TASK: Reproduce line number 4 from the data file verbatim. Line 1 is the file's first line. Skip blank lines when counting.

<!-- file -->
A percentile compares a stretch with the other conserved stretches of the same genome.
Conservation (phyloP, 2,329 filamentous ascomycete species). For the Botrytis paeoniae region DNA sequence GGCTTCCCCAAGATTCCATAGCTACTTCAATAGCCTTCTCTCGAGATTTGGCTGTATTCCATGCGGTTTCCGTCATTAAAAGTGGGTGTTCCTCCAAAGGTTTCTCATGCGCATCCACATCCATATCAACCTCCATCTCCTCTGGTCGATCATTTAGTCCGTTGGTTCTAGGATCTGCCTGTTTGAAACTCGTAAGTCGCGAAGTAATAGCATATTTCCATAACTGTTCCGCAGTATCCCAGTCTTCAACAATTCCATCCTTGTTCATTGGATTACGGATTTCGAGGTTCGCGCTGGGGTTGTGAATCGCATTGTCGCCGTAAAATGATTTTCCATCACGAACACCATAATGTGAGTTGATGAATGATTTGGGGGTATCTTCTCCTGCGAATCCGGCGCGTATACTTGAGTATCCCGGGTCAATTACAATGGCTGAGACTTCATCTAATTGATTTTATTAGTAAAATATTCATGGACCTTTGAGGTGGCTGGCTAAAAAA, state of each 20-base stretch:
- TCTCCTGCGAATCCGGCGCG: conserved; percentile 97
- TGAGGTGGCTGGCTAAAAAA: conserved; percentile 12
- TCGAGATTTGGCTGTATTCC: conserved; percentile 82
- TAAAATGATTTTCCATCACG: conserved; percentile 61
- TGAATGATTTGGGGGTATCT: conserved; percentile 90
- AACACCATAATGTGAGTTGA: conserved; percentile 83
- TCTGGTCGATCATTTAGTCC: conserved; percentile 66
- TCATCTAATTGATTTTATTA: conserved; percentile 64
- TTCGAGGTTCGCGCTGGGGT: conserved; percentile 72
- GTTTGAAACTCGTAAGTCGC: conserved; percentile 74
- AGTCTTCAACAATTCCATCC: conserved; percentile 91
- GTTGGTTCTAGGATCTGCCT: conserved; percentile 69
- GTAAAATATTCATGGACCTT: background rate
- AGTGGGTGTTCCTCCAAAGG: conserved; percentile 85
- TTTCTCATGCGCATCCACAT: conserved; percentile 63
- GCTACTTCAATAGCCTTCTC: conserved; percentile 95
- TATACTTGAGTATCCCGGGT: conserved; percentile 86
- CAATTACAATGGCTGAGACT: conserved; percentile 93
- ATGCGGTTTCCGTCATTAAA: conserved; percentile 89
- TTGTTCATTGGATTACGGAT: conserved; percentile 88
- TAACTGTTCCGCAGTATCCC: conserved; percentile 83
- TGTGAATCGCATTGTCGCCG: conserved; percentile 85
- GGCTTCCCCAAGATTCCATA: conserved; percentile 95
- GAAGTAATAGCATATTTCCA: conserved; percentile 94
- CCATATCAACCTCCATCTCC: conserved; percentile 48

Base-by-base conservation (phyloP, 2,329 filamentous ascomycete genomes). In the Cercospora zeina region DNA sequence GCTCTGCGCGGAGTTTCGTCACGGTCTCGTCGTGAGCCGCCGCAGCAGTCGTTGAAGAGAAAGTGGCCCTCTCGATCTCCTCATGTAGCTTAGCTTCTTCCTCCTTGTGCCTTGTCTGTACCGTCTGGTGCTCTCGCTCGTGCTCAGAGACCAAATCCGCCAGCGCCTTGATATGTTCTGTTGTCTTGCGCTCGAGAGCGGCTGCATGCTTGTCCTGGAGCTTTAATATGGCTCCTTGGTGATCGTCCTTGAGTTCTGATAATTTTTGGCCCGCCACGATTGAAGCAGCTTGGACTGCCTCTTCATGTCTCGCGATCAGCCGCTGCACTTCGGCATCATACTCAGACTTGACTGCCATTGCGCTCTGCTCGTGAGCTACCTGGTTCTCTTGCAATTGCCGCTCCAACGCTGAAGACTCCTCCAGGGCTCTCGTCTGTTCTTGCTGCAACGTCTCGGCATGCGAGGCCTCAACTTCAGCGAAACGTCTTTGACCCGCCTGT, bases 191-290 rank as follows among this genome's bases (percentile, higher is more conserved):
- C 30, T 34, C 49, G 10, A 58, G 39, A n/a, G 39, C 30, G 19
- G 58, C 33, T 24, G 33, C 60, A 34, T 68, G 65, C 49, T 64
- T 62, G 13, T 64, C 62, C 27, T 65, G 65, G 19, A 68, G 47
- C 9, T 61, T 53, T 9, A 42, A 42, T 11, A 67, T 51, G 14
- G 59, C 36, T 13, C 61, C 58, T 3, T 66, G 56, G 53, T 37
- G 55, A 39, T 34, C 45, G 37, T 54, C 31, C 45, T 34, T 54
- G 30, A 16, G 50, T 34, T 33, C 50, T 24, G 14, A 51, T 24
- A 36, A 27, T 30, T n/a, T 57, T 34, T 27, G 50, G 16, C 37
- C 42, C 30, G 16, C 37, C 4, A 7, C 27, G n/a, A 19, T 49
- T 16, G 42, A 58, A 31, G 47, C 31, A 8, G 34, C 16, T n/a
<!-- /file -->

- TGAGGTGGCTGGCTAAAAAA: conserved; percentile 12